Renewable Energy: Navy Taps Oceans for Power

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* As the Navy dives headlong into the challenge of meeting its alternative energy goals within the next decade, technologists are striving to help the service harness solar power trapped in ocean waters to generate electricity for its shore-side bases.

Facilities ashore consume a quarter of the Navy's annual energy resources. Most are powered by the U.S. electrical grid, which relies on fossil fuel generators. In addition to being tied to the turbulent prices of foreign oil, the grid infrastructure is vulnerable to hacker attacks, says R. James Woolsey, senior advisor at Vantage Point and former co-chair of the Defense Science Board's study on energy and defense.

Naval installations are shifting to grids powered by renewable energy sources, says Rear Adm. Philip Cullom, director of the Navy's fleet readiness division. Within the next 10 years, officials plan to generate half of the service's shore-based installation energy requirements from alternative sources.

"This is where renewables make a huge difference," says Cullom, who is leading the Navy's task force on energy. Officials intend to boost the use of solar, wind, ocean and geothermal energy sources on bases and in some cases also supply power to the U.S. grid.

At China Lake Naval Station, Calif., a geothermal plant produces 270 megawatts of power. A megawatt powers about 1,000 homes.

Solar and wind power too have become sources of renewable energy. But there are limitations: The sun does not always shine and the wind does not blow constantly. Grids that are powered by these resources often have to supplement the system with electricity made by conventional fuel-burning generators.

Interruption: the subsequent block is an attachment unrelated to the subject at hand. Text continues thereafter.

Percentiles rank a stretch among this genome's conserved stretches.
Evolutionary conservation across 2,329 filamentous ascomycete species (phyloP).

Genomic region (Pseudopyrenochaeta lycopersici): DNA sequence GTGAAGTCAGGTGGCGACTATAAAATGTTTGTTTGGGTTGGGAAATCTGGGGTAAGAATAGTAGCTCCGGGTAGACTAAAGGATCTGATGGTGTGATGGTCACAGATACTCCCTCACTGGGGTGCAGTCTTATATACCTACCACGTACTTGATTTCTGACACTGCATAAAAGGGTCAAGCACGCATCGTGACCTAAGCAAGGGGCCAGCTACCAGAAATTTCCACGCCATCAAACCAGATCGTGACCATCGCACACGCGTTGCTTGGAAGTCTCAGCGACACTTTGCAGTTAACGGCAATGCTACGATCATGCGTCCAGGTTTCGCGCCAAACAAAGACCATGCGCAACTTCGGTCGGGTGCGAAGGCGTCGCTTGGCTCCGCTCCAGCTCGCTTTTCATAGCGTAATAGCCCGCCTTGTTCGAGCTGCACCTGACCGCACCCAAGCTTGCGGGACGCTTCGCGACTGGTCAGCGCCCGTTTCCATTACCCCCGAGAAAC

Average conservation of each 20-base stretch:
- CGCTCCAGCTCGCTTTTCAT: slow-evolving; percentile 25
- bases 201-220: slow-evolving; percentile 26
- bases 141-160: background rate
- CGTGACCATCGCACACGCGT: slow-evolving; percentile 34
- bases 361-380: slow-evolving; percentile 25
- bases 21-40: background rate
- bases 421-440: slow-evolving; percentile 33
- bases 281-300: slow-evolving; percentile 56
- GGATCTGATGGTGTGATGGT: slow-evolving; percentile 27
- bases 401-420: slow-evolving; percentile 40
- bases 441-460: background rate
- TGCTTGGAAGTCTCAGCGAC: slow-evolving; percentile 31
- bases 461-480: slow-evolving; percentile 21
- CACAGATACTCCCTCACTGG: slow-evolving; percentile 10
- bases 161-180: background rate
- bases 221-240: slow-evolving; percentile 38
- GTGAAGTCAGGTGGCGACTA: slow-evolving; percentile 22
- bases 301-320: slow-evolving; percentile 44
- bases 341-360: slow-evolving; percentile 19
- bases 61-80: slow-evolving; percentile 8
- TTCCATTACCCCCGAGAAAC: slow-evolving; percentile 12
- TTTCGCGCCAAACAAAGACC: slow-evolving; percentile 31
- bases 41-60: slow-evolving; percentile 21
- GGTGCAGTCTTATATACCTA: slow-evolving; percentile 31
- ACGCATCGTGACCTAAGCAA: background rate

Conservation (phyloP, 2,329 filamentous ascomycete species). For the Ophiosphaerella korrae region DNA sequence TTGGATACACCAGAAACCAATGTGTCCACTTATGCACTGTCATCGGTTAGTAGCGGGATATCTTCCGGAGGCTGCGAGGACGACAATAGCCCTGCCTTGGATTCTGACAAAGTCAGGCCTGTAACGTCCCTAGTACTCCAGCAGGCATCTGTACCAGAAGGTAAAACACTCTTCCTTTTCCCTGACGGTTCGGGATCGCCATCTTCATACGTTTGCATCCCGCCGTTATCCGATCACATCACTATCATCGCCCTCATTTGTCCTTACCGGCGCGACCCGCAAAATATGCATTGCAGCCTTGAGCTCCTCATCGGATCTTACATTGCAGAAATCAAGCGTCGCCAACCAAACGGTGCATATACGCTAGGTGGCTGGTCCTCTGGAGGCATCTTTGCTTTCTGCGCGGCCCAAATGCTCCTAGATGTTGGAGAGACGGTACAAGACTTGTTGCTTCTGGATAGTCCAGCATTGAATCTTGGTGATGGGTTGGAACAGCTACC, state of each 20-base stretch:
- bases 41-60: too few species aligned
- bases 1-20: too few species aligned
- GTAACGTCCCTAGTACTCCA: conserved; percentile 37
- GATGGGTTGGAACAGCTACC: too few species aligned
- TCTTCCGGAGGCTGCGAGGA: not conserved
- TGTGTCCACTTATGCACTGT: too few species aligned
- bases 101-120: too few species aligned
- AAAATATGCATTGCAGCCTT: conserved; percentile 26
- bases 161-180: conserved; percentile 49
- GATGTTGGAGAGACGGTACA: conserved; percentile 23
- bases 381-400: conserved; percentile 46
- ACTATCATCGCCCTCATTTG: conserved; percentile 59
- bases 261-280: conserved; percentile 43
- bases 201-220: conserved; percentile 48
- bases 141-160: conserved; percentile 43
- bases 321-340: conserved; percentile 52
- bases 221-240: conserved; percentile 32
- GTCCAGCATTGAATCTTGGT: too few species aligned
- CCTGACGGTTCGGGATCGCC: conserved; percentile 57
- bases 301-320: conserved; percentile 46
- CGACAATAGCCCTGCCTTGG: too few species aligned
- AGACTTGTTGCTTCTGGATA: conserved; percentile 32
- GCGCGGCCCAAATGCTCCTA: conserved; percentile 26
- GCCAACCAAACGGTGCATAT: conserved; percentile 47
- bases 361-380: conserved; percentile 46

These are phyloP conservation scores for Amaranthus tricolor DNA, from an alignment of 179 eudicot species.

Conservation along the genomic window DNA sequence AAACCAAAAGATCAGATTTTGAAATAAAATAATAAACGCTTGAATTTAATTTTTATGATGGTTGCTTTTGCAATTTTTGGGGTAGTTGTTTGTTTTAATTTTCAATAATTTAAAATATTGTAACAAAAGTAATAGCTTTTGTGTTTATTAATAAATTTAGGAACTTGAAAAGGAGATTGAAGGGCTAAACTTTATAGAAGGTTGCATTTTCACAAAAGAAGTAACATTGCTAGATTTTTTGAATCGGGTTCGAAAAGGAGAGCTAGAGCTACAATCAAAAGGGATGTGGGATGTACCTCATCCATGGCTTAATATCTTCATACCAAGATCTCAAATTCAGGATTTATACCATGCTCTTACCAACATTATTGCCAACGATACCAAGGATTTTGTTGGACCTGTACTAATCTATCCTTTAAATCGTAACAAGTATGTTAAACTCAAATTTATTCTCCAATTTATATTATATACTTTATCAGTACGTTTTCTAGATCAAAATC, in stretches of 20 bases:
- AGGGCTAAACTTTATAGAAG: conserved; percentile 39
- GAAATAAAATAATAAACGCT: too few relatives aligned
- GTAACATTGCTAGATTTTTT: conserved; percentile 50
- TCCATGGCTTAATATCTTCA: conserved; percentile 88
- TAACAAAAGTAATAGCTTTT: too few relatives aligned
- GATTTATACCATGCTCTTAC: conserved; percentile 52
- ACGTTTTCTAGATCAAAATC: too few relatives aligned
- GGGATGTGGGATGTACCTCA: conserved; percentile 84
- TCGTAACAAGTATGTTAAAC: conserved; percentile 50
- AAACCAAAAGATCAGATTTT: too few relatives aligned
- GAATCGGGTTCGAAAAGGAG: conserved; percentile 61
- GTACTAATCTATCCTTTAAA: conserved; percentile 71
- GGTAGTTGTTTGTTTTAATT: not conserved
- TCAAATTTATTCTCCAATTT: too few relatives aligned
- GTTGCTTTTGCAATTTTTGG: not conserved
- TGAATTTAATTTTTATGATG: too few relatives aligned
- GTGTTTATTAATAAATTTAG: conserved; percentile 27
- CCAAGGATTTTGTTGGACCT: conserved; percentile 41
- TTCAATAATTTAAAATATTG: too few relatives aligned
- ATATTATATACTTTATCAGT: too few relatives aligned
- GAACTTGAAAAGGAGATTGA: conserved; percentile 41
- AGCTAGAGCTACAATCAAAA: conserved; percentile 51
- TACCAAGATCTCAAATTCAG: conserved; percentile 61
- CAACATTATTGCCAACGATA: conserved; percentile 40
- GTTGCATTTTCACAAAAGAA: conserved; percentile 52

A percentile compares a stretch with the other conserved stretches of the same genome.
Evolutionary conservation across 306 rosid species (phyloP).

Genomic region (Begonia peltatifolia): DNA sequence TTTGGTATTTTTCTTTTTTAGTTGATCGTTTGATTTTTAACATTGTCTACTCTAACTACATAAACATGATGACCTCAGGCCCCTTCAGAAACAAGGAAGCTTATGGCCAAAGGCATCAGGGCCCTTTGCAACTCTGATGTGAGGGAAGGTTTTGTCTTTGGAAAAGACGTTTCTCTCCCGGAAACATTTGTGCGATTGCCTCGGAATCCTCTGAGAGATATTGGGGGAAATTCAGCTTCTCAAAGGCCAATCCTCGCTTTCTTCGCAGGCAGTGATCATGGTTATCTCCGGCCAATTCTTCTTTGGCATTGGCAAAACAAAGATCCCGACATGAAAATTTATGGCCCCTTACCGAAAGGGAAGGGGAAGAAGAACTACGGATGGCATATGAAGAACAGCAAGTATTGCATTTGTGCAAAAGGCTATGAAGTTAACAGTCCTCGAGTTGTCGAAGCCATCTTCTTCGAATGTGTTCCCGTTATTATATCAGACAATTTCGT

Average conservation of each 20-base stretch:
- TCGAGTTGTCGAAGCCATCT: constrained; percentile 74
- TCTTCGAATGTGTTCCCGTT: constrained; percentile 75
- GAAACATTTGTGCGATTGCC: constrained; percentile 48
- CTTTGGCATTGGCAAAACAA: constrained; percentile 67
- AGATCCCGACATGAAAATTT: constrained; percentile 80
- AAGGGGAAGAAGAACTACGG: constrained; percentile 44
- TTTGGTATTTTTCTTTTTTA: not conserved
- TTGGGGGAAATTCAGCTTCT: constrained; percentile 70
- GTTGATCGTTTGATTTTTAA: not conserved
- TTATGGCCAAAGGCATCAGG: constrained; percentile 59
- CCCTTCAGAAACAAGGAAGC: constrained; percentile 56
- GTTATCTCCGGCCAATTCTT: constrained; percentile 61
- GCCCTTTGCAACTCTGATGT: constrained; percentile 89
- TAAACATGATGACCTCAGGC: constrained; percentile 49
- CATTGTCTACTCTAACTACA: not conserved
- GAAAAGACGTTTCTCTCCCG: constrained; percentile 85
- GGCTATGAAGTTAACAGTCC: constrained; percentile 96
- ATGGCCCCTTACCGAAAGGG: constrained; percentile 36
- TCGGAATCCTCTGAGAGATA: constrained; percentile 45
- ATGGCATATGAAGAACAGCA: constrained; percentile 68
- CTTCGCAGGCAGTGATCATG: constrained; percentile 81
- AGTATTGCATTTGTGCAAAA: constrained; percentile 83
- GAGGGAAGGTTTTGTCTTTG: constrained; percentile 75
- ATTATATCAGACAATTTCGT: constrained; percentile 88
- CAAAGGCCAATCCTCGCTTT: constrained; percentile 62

Thermal energy from the ocean is gaining interest because seawater is readily available around the clock to provide utilities with a consistent output of power, experts say.

Ocean thermal energy is a form of solar energy that is trapped in the upper layers of the sea. In tropical areas of the world, the water temperatures can be as warm as 80 degrees Fahrenheit. Several thousand feet below the surface, the water temperature drops below 40 degrees Fahrenheit.

The warm and cold waters can be used in an energy conversion system that drives turbine generators to produce electricity.

The Navy last fall awarded an $8.1 million contract to Lockheed Martin Corp. to continue development of a 10-megawatt ocean thermal energy conversion pilot plant.

"OTEC is essentially a very large heat pump," explains Robert Varley, program manager of the contract, which was awarded through the naval facilities engineering support center in Port Hueneme, Calif. Warm ocean water drawn up through a pipe evaporates liquid ammonia. The gaseous ammonia turns the turbine generators that produce electricity. Cold ocean water condenses the generator exhaust back into liquid form. The ammonia is pumped back to the evaporator to start the cycle anew.

"We need to pump a lot of water to extract enough energy to produce a utility-scale power plant," says Varley. Unlike fossil fuel plants, the fuel is free and carbon dioxide is not produced as a byproduct.

The company is not a newcomer to the field. In 1979, it demonstrated a floating 50-kilowatt OTEC plant off Hawaii's big island. The plant ran for three months and produced net power of 15 kilowatts. The Department of Energy had planned to initiate the construction of a pilot plant afterwards, but government funding for renewable energy took a hit and the industry fell dormant.

In recent years, renewed interest in clean energy has spurred a resurrection of the industry. Lockheed Martin in 2008 won a grant from the Energy Department to develop and demonstrate the tooling necessary to build a large cold water pipe to suck up ocean water from depths of several thousand feet below the surface, says Dennis Cooper, OTEC business manager for Lockheed Martin. …